But some folks never escape…and apparently, they start fabulously caustic musical projects. Meet the contrarian roar of Tambersauro and their second full-length, Theories of Delusional Origin, a Spring-based explosion of post-rock frustration whose sound seems a violent, allergic reaction to the beige structure that is their vanilla bummer environs. Tone poems functioning as lyricism recall Can and even Doors material, fading in and out of the band’s compositional approach, which stubbornly, beautifully refuses structure. The abstract song titles - “make water sand,� “a pilgrimage to pergola,� “blue and white fragments,� and so on - only add to the overall mystery Tambersauro’s ethos, damn near forcing the listener to make sense of their dense puzzle.

Hell, there are sometimes a half dozen seemingly unrelated movements within the band’s songs, where drummer Lance Higdon channels a wild hybrid of Sabbath’s Bill Ward, Mitch Mitchell, and NYC avant garde stalwart Susie Ibarra, guitarist Mike Blackshear transforms Frisellish ambience into bursts of angular runs welcome on a Dischord offering, and bassist Jeff Price shifts from a menacing Bob Weston impersonation to counterpoint runs that echo progsters Genesis and Yes. And all of this happens in less than a minute. It’s a dizzying display of angst-fueled music that belches, wheezes, gags, and gurgles with a kind of dervish mayhem, and its suburban inception doesn’t surprise me in the slightest.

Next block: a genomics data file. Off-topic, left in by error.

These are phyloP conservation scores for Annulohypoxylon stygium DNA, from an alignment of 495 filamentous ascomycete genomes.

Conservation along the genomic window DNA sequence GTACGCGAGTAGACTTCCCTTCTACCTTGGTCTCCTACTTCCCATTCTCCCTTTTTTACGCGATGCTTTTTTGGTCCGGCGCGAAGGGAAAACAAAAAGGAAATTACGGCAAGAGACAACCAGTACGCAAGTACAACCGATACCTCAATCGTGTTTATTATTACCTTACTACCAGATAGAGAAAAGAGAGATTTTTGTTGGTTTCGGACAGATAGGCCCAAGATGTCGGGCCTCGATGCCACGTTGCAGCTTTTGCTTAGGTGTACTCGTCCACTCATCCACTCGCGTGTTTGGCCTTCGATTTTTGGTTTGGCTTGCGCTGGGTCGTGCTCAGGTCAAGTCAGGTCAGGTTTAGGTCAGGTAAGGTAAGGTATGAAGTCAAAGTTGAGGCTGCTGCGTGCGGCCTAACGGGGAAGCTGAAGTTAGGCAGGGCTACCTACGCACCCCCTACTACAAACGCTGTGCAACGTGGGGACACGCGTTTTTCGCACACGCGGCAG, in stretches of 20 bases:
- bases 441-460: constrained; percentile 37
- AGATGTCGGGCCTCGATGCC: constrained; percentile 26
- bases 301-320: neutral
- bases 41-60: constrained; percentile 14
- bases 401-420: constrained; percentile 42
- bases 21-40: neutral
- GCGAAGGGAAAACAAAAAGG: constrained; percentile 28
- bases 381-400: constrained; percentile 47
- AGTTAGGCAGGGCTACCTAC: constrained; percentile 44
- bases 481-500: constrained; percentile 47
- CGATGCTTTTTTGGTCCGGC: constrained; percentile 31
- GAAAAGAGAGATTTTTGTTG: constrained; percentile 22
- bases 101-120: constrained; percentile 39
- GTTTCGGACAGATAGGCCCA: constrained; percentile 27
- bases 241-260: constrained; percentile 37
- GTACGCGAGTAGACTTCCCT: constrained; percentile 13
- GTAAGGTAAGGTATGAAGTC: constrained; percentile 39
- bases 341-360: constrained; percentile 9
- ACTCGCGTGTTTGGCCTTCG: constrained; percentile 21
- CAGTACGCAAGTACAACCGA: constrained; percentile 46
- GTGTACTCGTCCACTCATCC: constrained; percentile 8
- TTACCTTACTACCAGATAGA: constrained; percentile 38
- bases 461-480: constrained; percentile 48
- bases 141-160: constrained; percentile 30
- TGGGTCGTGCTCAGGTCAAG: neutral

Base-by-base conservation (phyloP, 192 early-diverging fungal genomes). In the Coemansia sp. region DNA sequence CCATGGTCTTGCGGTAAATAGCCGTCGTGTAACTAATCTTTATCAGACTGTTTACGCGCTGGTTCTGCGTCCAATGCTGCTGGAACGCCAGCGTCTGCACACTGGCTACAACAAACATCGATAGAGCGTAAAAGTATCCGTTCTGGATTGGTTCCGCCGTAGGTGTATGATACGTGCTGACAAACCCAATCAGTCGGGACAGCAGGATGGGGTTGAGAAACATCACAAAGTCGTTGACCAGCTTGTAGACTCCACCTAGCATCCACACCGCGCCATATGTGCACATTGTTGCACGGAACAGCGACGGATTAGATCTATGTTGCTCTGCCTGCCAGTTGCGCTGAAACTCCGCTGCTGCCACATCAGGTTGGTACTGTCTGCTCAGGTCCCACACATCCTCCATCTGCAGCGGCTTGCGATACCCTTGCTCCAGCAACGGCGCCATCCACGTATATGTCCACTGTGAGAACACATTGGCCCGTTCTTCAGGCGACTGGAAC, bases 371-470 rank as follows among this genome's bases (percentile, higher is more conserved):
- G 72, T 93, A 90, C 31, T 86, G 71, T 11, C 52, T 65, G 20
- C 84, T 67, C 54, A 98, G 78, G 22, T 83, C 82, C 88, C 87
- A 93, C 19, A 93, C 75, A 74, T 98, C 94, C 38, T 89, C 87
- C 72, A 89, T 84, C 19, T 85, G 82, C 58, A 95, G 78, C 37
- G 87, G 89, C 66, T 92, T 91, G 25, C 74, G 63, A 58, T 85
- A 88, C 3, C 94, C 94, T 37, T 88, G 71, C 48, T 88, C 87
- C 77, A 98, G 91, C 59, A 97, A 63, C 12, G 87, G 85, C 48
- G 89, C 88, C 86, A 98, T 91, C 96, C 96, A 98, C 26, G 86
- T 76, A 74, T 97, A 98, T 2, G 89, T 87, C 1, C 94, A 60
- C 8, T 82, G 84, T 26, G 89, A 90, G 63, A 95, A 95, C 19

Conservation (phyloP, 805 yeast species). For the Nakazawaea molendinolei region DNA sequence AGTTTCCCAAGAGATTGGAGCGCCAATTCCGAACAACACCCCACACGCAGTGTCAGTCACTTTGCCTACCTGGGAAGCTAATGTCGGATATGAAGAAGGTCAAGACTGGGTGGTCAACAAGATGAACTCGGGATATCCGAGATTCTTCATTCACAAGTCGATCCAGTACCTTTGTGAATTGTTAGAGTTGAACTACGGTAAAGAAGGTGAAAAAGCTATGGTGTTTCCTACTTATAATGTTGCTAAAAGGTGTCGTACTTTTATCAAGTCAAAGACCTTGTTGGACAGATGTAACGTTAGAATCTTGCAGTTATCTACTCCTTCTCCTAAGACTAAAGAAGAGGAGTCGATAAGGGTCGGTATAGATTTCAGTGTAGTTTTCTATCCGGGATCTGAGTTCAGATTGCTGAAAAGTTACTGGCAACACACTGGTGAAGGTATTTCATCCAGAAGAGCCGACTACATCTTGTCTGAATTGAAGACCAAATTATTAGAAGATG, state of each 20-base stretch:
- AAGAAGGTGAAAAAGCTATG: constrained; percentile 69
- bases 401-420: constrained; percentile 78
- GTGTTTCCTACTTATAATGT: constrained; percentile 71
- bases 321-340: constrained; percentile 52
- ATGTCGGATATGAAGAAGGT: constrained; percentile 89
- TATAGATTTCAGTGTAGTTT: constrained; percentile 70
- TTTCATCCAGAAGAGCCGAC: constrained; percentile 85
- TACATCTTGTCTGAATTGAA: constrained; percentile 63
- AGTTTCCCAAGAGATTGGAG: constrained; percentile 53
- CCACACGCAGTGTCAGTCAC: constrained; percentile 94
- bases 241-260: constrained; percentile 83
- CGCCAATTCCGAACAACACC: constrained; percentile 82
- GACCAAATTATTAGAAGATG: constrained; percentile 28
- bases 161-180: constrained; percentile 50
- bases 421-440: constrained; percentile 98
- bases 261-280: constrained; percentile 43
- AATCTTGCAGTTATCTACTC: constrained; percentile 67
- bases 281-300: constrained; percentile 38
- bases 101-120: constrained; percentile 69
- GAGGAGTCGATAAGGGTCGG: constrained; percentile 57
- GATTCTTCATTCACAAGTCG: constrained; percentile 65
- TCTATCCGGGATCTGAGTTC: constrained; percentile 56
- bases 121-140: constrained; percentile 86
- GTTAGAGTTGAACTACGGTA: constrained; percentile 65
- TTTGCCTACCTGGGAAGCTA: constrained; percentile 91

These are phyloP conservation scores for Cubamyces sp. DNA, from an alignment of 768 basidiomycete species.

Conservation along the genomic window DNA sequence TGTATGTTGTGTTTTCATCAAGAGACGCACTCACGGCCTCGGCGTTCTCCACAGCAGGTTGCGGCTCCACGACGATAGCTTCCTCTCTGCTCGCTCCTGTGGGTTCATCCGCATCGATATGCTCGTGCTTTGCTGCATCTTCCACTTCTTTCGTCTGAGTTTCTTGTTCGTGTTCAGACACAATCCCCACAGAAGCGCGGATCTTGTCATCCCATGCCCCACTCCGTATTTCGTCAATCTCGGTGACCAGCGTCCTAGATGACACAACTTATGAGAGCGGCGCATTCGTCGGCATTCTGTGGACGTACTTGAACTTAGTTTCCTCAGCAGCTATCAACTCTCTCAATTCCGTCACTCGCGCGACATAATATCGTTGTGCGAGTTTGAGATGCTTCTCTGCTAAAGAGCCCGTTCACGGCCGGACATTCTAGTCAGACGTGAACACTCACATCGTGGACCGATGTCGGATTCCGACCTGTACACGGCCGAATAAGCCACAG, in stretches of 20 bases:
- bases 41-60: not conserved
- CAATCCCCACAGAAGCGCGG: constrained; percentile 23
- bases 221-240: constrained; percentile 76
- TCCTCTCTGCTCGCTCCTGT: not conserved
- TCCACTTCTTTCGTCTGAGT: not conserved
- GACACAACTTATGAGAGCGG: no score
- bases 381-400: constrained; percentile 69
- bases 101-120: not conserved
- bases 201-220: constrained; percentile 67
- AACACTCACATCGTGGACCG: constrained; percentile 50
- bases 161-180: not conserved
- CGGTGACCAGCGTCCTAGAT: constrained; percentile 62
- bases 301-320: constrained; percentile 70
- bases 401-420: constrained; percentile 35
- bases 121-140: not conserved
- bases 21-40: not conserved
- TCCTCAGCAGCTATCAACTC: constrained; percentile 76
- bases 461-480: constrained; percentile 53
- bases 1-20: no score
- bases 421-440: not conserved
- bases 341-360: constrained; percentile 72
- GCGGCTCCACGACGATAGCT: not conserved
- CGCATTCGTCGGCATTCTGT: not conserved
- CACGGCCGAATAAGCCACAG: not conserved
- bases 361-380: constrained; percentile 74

There are shortcomings here - the production, given that the recording took over a year, is thin, and at times it sounds as if the band is struggling with the final result of its spastic creativity and therefore a certain precision is lacking. But for truly unbridled post modern music that’s insistent on an absolutely unpredictable journey for the listener, Theories of Delusional Origin just might prove a worthy adventure to those spirited souls willing to take the jittery, noisy ride of a soundtrack through Spring, Texas. - Austin Sound


"Tambersauro--Box = Box"

I have to love an EP where the first my first reaction is to belt out with a hearty laugh. Not a derisive mocking laugh but one of sheer surprise and giggly amusement. Now look, I grew up with a lot of admittedly cheesy Prog Rock so maybe I have a bias towards left field patchwork songs with shameless timing changes and crazy dynamics. If you hate that stuff, you may as well move along. Personally, when done well, I love it.

The EP side is one song that starts with this quiet drone then bursts into this crazy Rush fucking King Crimson while Rick Wakeman looks on thing. Hell let's kick in some Minutemen vibe right afterwards, then lets get a little Slint vibe, and then… well you get the idea. I'm not suggesting that they are just doing a mash up of styles or are simply emulating these artists but that these guys have clearly absorbed a lot of music resulting in some crazy ideas and all that stored up potential energy just exploded into an EP of unrestrained kinetic energy. Is it cheap to say that this EP is fun? Well, it is fun. And fuck if I'm not pissed that there isn't more than just one side. Now if you'll excuse me I have to go clean up. That stuff on the walls is my brains that just exploded. - Nonalignment Pact